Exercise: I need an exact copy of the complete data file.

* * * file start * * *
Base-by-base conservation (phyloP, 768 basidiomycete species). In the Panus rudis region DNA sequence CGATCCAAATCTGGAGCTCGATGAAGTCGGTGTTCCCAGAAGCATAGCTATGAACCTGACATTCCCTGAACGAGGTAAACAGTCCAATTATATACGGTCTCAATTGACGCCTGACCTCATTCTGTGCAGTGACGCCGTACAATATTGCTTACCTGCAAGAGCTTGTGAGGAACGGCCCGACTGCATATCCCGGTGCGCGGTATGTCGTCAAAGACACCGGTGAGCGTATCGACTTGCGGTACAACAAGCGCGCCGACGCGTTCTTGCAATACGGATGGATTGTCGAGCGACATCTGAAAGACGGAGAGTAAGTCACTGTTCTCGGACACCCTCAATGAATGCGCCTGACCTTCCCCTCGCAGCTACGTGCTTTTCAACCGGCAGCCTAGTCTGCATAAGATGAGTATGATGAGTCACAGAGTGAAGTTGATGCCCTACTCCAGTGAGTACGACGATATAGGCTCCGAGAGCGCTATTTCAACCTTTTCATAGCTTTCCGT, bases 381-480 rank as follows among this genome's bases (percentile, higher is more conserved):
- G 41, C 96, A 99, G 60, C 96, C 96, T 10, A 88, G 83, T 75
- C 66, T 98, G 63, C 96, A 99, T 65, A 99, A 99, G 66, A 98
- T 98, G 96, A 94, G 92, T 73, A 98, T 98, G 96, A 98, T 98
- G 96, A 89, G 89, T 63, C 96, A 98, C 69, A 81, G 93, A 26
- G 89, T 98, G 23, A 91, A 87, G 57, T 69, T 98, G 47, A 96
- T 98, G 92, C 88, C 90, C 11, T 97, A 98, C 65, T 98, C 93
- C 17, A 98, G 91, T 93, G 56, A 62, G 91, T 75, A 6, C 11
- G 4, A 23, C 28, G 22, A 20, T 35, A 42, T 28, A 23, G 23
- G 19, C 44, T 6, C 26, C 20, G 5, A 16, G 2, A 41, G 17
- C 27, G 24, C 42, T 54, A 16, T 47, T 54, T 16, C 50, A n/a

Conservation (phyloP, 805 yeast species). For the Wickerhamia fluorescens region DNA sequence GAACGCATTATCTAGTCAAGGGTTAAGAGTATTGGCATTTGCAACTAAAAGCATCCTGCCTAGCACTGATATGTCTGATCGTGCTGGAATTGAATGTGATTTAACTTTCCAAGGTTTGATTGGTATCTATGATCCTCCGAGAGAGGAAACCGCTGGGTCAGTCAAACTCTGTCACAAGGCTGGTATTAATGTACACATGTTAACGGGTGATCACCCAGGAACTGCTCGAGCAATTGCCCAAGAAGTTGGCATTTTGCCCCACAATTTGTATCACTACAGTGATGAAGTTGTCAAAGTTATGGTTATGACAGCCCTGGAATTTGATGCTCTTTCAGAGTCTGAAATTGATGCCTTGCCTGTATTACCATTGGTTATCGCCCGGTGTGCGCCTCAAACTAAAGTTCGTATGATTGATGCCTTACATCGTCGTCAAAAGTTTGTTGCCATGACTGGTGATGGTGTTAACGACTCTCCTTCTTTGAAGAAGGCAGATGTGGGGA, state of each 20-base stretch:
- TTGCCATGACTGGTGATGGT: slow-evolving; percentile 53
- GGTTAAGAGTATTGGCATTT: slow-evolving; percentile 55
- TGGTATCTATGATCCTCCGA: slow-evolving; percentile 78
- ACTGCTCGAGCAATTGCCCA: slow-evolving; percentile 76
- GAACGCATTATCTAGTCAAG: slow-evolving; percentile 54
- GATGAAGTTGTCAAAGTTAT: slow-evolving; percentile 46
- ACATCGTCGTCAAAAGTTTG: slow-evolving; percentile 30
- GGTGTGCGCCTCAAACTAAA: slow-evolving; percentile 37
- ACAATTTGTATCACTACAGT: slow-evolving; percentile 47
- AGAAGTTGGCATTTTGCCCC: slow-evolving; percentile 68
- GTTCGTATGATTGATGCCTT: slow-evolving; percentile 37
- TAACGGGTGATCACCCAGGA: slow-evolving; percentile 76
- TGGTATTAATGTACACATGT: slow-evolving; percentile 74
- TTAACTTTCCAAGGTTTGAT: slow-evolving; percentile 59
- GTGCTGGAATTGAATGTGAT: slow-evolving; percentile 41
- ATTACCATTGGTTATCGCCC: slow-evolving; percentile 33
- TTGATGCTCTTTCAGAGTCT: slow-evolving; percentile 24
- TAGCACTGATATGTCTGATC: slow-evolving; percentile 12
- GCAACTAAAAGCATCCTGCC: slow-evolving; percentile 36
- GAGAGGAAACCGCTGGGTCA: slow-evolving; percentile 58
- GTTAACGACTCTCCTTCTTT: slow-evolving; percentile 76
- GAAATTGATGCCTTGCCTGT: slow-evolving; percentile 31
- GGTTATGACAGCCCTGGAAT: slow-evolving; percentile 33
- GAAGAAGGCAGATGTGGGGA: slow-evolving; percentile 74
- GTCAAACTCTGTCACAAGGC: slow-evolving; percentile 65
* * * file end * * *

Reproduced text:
Base-by-base conservation (phyloP, 768 basidiomycete species). In the Panus rudis region DNA sequence CGATCCAAATCTGGAGCTCGATGAAGTCGGTGTTCCCAGAAGCATAGCTATGAACCTGACATTCCCTGAACGAGGTAAACAGTCCAATTATATACGGTCTCAATTGACGCCTGACCTCATTCTGTGCAGTGACGCCGTACAATATTGCTTACCTGCAAGAGCTTGTGAGGAACGGCCCGACTGCATATCCCGGTGCGCGGTATGTCGTCAAAGACACCGGTGAGCGTATCGACTTGCGGTACAACAAGCGCGCCGACGCGTTCTTGCAATACGGATGGATTGTCGAGCGACATCTGAAAGACGGAGAGTAAGTCACTGTTCTCGGACACCCTCAATGAATGCGCCTGACCTTCCCCTCGCAGCTACGTGCTTTTCAACCGGCAGCCTAGTCTGCATAAGATGAGTATGATGAGTCACAGAGTGAAGTTGATGCCCTACTCCAGTGAGTACGACGATATAGGCTCCGAGAGCGCTATTTCAACCTTTTCATAGCTTTCCGT, bases 381-480 rank as follows among this genome's bases (percentile, higher is more conserved):
- G 41, C 96, A 99, G 60, C 96, C 96, T 10, A 88, G 83, T 75
- C 66, T 98, G 63, C 96, A 99, T 65, A 99, A 99, G 66, A 98
- T 98, G 96, A 94, G 92, T 73, A 98, T 98, G 96, A 98, T 98
- G 96, A 89, G 89, T 63, C 96, A 98, C 69, A 81, G 93, A 26
- G 89, T 98, G 23, A 91, A 87, G 57, T 69, T 98, G 47, A 96
- T 98, G 92, C 88, C 90, C 11, T 97, A 98, C 65, T 98, C 93
- C 17, A 98, G 91, T 93, G 56, A 62, G 91, T 75, A 6, C 11
- G 4, A 23, C 28, G 22, A 20, T 35, A 42, T 28, A 23, G 23
- G 19, C 44, T 6, C 26, C 20, G 5, A 16, G 2, A 41, G 17
- C 27, G 24, C 42, T 54, A 16, T 47, T 54, T 16, C 50, A n/a

Conservation (phyloP, 805 yeast species). For the Wickerhamia fluorescens region DNA sequence GAACGCATTATCTAGTCAAGGGTTAAGAGTATTGGCATTTGCAACTAAAAGCATCCTGCCTAGCACTGATATGTCTGATCGTGCTGGAATTGAATGTGATTTAACTTTCCAAGGTTTGATTGGTATCTATGATCCTCCGAGAGAGGAAACCGCTGGGTCAGTCAAACTCTGTCACAAGGCTGGTATTAATGTACACATGTTAACGGGTGATCACCCAGGAACTGCTCGAGCAATTGCCCAAGAAGTTGGCATTTTGCCCCACAATTTGTATCACTACAGTGATGAAGTTGTCAAAGTTATGGTTATGACAGCCCTGGAATTTGATGCTCTTTCAGAGTCTGAAATTGATGCCTTGCCTGTATTACCATTGGTTATCGCCCGGTGTGCGCCTCAAACTAAAGTTCGTATGATTGATGCCTTACATCGTCGTCAAAAGTTTGTTGCCATGACTGGTGATGGTGTTAACGACTCTCCTTCTTTGAAGAAGGCAGATGTGGGGA, state of each 20-base stretch:
- TTGCCATGACTGGTGATGGT: slow-evolving; percentile 53
- GGTTAAGAGTATTGGCATTT: slow-evolving; percentile 55
- TGGTATCTATGATCCTCCGA: slow-evolving; percentile 78
- ACTGCTCGAGCAATTGCCCA: slow-evolving; percentile 76
- GAACGCATTATCTAGTCAAG: slow-evolving; percentile 54
- GATGAAGTTGTCAAAGTTAT: slow-evolving; percentile 46
- ACATCGTCGTCAAAAGTTTG: slow-evolving; percentile 30
- GGTGTGCGCCTCAAACTAAA: slow-evolving; percentile 37
- ACAATTTGTATCACTACAGT: slow-evolving; percentile 47
- AGAAGTTGGCATTTTGCCCC: slow-evolving; percentile 68
- GTTCGTATGATTGATGCCTT: slow-evolving; percentile 37
- TAACGGGTGATCACCCAGGA: slow-evolving; percentile 76
- TGGTATTAATGTACACATGT: slow-evolving; percentile 74
- TTAACTTTCCAAGGTTTGAT: slow-evolving; percentile 59
- GTGCTGGAATTGAATGTGAT: slow-evolving; percentile 41
- ATTACCATTGGTTATCGCCC: slow-evolving; percentile 33
- TTGATGCTCTTTCAGAGTCT: slow-evolving; percentile 24
- TAGCACTGATATGTCTGATC: slow-evolving; percentile 12
- GCAACTAAAAGCATCCTGCC: slow-evolving; percentile 36
- GAGAGGAAACCGCTGGGTCA: slow-evolving; percentile 58
- GTTAACGACTCTCCTTCTTT: slow-evolving; percentile 76
- GAAATTGATGCCTTGCCTGT: slow-evolving; percentile 31
- GGTTATGACAGCCCTGGAAT: slow-evolving; percentile 33
- GAAGAAGGCAGATGTGGGGA: slow-evolving; percentile 74
- GTCAAACTCTGTCACAAGGC: slow-evolving; percentile 65